Guide to Watch Movements
Introduction to Watch Movements
Timepieces are powered by “movements.” This term refers to the moving machinery that allows a watch to tell time. Usually found in the case, they vary in complexity. In some pieces, you can even see the wheels turning via the dial. These movements are unique and distinct. The first movement was invented along with the timepiece, but talented inventors and watchmakers have further refined this marvelous mixture of art and technology. Some are better suited for some lifestyles than others, so it is essential to learn what’s right for you.
Also known as hand-wound, manual movement is the oldest power source for watches. Manual movement is often used by vintage-inspired, high-end timepieces. It must be wound daily to ensure precise timekeeping. Power loss can result in a decline in hand speed. Luckily, it’s easy to do. The side of the watch has a wheel you can turn. Inside, this transfers power to the mainspring which, in turn, transfers to the escapement. The escapement is carefully crafted to measure out energy at specific increments, as per the balance wheel’s direction. This turns wheels at a very precise speed which moves the hands. If this sounds complex, that’s because it is.
One of the breakthrough advancements in watchmaking, automatic movement doesn’t need to be wound by hand. Instead, it relies upon gravity and the wearer’s movement to charge. If an automatic watch isn’t worn for a long time, it may require hand winding. Automatic movement is inspiring, convenient, and complex, so only the most luxurious timepieces can use it. It works via a rotor on the bottom of the case. As the wearer’s wrist move so does the rotor, which transfers power to the mainspring. The rest of the process mirrors manual movement.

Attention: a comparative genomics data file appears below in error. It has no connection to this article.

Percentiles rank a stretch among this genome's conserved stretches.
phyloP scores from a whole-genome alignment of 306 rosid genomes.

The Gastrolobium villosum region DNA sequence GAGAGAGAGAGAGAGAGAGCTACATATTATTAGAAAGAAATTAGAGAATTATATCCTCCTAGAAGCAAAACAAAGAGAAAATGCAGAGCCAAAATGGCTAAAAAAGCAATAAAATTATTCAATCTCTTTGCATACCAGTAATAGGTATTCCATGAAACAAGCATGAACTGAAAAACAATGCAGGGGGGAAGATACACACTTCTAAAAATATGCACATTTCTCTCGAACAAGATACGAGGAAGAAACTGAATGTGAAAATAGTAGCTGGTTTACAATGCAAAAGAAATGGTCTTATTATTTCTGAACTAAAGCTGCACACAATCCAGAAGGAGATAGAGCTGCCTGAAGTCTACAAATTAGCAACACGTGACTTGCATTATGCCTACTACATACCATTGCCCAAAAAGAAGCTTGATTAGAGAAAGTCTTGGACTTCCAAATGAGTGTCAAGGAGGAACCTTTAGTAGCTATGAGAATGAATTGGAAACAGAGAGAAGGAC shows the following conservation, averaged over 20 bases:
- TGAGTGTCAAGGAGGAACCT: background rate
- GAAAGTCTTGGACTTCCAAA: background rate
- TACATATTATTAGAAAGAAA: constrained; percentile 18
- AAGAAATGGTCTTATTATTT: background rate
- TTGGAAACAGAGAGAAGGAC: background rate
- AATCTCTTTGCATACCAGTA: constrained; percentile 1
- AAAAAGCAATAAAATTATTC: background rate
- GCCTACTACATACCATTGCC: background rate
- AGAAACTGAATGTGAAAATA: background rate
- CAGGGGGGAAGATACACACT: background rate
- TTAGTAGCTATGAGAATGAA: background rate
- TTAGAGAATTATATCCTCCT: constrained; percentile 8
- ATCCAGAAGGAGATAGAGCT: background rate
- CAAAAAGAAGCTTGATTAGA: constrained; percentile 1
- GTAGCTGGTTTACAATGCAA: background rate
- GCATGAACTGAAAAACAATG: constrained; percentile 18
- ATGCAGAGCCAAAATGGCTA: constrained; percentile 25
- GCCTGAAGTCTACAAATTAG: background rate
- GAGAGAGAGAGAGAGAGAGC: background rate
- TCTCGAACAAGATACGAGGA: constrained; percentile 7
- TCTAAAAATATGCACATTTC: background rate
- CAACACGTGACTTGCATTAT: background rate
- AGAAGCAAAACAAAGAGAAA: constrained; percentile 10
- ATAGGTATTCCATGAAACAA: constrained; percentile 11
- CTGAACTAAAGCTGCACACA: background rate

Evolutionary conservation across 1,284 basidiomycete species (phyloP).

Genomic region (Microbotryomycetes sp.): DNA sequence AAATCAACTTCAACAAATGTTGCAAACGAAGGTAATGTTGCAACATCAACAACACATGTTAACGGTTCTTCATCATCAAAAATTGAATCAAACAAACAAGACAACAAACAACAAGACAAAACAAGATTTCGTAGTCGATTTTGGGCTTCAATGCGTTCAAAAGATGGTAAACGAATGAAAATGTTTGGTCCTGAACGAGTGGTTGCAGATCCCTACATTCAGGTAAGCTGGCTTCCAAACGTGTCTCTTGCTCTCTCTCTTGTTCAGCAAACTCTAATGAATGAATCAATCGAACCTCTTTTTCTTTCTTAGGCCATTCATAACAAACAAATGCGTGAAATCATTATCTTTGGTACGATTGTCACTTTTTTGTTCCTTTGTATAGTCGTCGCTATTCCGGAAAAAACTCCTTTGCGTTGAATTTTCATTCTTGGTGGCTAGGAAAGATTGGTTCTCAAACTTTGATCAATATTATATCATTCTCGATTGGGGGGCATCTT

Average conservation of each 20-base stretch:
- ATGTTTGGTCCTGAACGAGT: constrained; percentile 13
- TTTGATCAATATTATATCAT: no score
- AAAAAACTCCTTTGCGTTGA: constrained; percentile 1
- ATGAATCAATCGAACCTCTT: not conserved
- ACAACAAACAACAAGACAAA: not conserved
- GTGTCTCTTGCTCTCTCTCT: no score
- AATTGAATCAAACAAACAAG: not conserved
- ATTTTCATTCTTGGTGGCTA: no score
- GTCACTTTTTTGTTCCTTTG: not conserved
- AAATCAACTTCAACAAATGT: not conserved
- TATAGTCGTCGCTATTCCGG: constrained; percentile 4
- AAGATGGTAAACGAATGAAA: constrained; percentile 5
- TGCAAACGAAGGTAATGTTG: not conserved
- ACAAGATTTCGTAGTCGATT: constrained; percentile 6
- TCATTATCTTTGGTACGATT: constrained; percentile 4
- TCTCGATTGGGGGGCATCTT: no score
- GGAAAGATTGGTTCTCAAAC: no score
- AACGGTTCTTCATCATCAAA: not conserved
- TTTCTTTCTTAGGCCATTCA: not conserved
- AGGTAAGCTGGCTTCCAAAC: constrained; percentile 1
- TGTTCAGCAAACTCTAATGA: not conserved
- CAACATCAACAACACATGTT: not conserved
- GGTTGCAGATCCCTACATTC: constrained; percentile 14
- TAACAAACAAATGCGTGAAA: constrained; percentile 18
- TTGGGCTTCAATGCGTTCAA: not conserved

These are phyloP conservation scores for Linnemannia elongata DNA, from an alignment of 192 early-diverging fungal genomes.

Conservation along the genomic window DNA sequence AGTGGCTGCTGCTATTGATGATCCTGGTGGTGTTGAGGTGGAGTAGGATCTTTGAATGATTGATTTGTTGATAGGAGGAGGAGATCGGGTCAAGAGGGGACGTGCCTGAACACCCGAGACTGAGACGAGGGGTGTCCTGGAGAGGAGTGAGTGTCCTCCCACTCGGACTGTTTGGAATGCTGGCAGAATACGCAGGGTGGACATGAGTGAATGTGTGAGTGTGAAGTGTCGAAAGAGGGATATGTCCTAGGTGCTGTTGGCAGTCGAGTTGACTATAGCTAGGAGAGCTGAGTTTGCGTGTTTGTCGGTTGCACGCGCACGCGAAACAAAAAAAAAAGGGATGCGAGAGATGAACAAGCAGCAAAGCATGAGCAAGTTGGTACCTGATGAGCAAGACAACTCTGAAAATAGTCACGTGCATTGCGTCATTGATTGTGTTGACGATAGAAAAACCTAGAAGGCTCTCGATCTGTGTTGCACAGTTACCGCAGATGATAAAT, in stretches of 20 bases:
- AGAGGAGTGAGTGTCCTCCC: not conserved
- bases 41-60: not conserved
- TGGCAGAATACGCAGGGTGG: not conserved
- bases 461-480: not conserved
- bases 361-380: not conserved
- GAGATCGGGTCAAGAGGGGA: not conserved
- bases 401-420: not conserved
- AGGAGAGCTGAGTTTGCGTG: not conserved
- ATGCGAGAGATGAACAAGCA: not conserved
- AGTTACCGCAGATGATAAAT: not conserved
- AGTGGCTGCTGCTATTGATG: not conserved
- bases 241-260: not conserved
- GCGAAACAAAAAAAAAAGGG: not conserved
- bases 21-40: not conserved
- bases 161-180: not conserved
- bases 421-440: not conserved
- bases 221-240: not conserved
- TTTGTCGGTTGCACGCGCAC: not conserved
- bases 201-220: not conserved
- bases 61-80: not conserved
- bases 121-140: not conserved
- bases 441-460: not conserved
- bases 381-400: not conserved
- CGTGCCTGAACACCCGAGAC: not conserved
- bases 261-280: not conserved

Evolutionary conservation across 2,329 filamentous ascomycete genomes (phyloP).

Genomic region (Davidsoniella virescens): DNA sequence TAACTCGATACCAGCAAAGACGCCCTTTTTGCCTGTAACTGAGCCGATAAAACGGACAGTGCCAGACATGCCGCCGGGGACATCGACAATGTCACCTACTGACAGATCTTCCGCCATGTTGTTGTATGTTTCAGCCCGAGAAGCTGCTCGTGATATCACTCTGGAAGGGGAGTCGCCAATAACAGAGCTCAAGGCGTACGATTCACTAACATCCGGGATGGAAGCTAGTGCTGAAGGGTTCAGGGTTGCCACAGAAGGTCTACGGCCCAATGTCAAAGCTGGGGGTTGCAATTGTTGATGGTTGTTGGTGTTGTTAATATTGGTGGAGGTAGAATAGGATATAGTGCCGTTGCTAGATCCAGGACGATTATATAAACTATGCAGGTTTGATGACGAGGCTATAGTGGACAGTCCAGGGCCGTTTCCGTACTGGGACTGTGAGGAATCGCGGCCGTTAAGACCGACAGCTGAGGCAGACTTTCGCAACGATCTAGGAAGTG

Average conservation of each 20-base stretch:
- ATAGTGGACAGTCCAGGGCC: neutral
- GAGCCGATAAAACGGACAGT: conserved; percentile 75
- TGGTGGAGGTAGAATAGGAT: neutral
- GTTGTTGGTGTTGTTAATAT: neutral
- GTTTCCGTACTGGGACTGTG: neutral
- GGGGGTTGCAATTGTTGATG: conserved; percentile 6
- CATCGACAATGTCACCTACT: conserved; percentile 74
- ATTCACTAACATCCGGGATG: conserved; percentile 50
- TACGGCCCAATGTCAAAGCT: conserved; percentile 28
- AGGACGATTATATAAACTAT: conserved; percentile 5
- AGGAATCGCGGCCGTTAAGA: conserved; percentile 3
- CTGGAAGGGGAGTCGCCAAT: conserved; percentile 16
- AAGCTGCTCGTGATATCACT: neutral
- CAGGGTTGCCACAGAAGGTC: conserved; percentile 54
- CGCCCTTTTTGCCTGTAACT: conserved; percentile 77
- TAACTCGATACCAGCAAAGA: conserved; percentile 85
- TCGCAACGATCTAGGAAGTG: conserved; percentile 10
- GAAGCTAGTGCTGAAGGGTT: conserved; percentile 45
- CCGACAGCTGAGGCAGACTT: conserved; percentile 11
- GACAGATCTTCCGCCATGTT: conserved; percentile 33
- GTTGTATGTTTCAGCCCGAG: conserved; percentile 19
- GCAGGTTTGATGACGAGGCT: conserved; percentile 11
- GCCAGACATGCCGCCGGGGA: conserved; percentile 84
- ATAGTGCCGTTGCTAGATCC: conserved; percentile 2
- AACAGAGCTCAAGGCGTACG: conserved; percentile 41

Released by Seiko in 1964, quartz movement was the biggest innovation in watchmaking since the strap. By far the most common movement, this power source uses batteries. It is more affordable, precise, and reliable than automatic or manual. It works very differently than its mechanical counterparts; it is difficult to explain, however, due to the distinct technology used in timepieces. Electricity runs from the battery to a quartz crystal, which vibrates 32,768 times per second. This in turn vibrates a stepping motor that rotates in accordance with the crystal, which turns a “dial train.” Finally, the hands are turned, allowing for peerlessly precise time-telling.
Find Watches at Nash Jewellers
Nash Jewellers is among Ontario’s favorite sources for high-end timepieces. From everyday sport watches to luxurious dress watches, you’ll find the perfect accessory at our London jewellery store. To best see our vast trove, make an appointment with our experts. We only hire the most skilled and talented experts at our showroom to ensure that every visitor has an unforgettable tour through beauty and extravagance. Call (519) 663-1110 to learn more.